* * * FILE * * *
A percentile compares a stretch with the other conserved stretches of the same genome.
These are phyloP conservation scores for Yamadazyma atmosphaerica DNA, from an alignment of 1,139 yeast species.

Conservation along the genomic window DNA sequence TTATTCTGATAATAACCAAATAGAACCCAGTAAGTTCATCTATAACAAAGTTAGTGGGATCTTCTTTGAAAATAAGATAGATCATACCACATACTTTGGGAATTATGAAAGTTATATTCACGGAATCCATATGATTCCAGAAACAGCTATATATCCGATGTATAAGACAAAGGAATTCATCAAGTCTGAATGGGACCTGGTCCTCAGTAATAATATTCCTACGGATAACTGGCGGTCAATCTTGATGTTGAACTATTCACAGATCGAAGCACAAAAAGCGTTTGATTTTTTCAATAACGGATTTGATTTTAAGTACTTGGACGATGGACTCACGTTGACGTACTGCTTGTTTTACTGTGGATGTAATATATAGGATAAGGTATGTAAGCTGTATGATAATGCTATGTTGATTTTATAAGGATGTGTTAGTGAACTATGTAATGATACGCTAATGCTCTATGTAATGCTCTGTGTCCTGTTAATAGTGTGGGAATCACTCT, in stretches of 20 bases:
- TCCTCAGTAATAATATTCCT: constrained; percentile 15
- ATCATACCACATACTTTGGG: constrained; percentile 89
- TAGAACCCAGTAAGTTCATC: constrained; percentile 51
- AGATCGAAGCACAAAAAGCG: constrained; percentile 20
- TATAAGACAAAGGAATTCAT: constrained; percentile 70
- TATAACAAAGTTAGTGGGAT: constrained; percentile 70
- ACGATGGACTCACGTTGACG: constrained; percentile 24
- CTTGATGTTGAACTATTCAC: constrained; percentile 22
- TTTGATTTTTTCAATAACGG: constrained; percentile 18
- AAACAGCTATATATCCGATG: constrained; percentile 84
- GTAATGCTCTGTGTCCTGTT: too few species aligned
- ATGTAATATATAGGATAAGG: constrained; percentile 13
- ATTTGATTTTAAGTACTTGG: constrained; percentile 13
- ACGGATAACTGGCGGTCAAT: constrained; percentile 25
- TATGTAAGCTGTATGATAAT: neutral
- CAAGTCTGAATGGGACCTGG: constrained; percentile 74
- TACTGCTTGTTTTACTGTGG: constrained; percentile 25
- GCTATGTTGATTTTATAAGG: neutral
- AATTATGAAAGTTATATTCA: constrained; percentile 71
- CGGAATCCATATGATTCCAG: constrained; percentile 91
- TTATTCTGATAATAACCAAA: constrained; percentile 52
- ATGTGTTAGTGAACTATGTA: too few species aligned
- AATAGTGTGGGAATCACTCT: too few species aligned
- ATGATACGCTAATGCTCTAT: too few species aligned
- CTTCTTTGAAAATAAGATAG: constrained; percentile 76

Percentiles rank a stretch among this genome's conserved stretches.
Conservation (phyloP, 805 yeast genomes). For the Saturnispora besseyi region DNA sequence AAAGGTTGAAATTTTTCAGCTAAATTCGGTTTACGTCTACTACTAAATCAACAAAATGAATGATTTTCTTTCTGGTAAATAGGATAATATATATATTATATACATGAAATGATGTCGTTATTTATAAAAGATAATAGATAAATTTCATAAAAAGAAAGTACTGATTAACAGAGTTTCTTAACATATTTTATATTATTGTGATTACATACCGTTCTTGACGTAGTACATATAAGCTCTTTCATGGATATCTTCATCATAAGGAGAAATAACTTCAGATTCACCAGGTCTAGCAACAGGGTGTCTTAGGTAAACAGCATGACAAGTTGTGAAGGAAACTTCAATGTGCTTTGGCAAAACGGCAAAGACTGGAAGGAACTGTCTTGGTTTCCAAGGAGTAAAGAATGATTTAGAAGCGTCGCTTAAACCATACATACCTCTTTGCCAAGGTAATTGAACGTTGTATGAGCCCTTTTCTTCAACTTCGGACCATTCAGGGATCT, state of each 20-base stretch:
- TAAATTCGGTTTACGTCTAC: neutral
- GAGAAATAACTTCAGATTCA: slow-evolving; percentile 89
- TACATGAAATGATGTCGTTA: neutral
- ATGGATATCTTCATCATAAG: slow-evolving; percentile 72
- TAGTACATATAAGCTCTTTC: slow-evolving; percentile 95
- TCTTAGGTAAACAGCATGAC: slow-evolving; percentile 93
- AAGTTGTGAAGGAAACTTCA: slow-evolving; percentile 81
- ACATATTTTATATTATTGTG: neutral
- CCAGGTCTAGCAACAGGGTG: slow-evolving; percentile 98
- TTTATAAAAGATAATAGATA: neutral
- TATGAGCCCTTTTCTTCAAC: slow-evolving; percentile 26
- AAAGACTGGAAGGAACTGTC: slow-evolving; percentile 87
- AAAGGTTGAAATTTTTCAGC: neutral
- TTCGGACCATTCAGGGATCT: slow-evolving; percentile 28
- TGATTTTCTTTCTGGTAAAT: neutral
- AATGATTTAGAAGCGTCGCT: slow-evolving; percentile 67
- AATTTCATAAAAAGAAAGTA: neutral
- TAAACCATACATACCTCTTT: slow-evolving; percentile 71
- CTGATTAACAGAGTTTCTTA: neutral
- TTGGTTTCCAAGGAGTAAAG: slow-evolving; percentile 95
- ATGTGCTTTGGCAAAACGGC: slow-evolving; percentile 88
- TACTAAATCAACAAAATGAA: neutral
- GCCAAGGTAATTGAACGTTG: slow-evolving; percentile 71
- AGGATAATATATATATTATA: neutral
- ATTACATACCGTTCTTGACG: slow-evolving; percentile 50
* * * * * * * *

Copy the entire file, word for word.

A percentile compares a stretch with the other conserved stretches of the same genome.
These are phyloP conservation scores for Yamadazyma atmosphaerica DNA, from an alignment of 1,139 yeast species.

Conservation along the genomic window DNA sequence TTATTCTGATAATAACCAAATAGAACCCAGTAAGTTCATCTATAACAAAGTTAGTGGGATCTTCTTTGAAAATAAGATAGATCATACCACATACTTTGGGAATTATGAAAGTTATATTCACGGAATCCATATGATTCCAGAAACAGCTATATATCCGATGTATAAGACAAAGGAATTCATCAAGTCTGAATGGGACCTGGTCCTCAGTAATAATATTCCTACGGATAACTGGCGGTCAATCTTGATGTTGAACTATTCACAGATCGAAGCACAAAAAGCGTTTGATTTTTTCAATAACGGATTTGATTTTAAGTACTTGGACGATGGACTCACGTTGACGTACTGCTTGTTTTACTGTGGATGTAATATATAGGATAAGGTATGTAAGCTGTATGATAATGCTATGTTGATTTTATAAGGATGTGTTAGTGAACTATGTAATGATACGCTAATGCTCTATGTAATGCTCTGTGTCCTGTTAATAGTGTGGGAATCACTCT, in stretches of 20 bases:
- TCCTCAGTAATAATATTCCT: constrained; percentile 15
- ATCATACCACATACTTTGGG: constrained; percentile 89
- TAGAACCCAGTAAGTTCATC: constrained; percentile 51
- AGATCGAAGCACAAAAAGCG: constrained; percentile 20
- TATAAGACAAAGGAATTCAT: constrained; percentile 70
- TATAACAAAGTTAGTGGGAT: constrained; percentile 70
- ACGATGGACTCACGTTGACG: constrained; percentile 24
- CTTGATGTTGAACTATTCAC: constrained; percentile 22
- TTTGATTTTTTCAATAACGG: constrained; percentile 18
- AAACAGCTATATATCCGATG: constrained; percentile 84
- GTAATGCTCTGTGTCCTGTT: too few species aligned
- ATGTAATATATAGGATAAGG: constrained; percentile 13
- ATTTGATTTTAAGTACTTGG: constrained; percentile 13
- ACGGATAACTGGCGGTCAAT: constrained; percentile 25
- TATGTAAGCTGTATGATAAT: neutral
- CAAGTCTGAATGGGACCTGG: constrained; percentile 74
- TACTGCTTGTTTTACTGTGG: constrained; percentile 25
- GCTATGTTGATTTTATAAGG: neutral
- AATTATGAAAGTTATATTCA: constrained; percentile 71
- CGGAATCCATATGATTCCAG: constrained; percentile 91
- TTATTCTGATAATAACCAAA: constrained; percentile 52
- ATGTGTTAGTGAACTATGTA: too few species aligned
- AATAGTGTGGGAATCACTCT: too few species aligned
- ATGATACGCTAATGCTCTAT: too few species aligned
- CTTCTTTGAAAATAAGATAG: constrained; percentile 76

Percentiles rank a stretch among this genome's conserved stretches.
Conservation (phyloP, 805 yeast genomes). For the Saturnispora besseyi region DNA sequence AAAGGTTGAAATTTTTCAGCTAAATTCGGTTTACGTCTACTACTAAATCAACAAAATGAATGATTTTCTTTCTGGTAAATAGGATAATATATATATTATATACATGAAATGATGTCGTTATTTATAAAAGATAATAGATAAATTTCATAAAAAGAAAGTACTGATTAACAGAGTTTCTTAACATATTTTATATTATTGTGATTACATACCGTTCTTGACGTAGTACATATAAGCTCTTTCATGGATATCTTCATCATAAGGAGAAATAACTTCAGATTCACCAGGTCTAGCAACAGGGTGTCTTAGGTAAACAGCATGACAAGTTGTGAAGGAAACTTCAATGTGCTTTGGCAAAACGGCAAAGACTGGAAGGAACTGTCTTGGTTTCCAAGGAGTAAAGAATGATTTAGAAGCGTCGCTTAAACCATACATACCTCTTTGCCAAGGTAATTGAACGTTGTATGAGCCCTTTTCTTCAACTTCGGACCATTCAGGGATCT, state of each 20-base stretch:
- TAAATTCGGTTTACGTCTAC: neutral
- GAGAAATAACTTCAGATTCA: slow-evolving; percentile 89
- TACATGAAATGATGTCGTTA: neutral
- ATGGATATCTTCATCATAAG: slow-evolving; percentile 72
- TAGTACATATAAGCTCTTTC: slow-evolving; percentile 95
- TCTTAGGTAAACAGCATGAC: slow-evolving; percentile 93
- AAGTTGTGAAGGAAACTTCA: slow-evolving; percentile 81
- ACATATTTTATATTATTGTG: neutral
- CCAGGTCTAGCAACAGGGTG: slow-evolving; percentile 98
- TTTATAAAAGATAATAGATA: neutral
- TATGAGCCCTTTTCTTCAAC: slow-evolving; percentile 26
- AAAGACTGGAAGGAACTGTC: slow-evolving; percentile 87
- AAAGGTTGAAATTTTTCAGC: neutral
- TTCGGACCATTCAGGGATCT: slow-evolving; percentile 28
- TGATTTTCTTTCTGGTAAAT: neutral
- AATGATTTAGAAGCGTCGCT: slow-evolving; percentile 67
- AATTTCATAAAAAGAAAGTA: neutral
- TAAACCATACATACCTCTTT: slow-evolving; percentile 71
- CTGATTAACAGAGTTTCTTA: neutral
- TTGGTTTCCAAGGAGTAAAG: slow-evolving; percentile 95
- ATGTGCTTTGGCAAAACGGC: slow-evolving; percentile 88
- TACTAAATCAACAAAATGAA: neutral
- GCCAAGGTAATTGAACGTTG: slow-evolving; percentile 71
- AGGATAATATATATATTATA: neutral
- ATTACATACCGTTCTTGACG: slow-evolving; percentile 50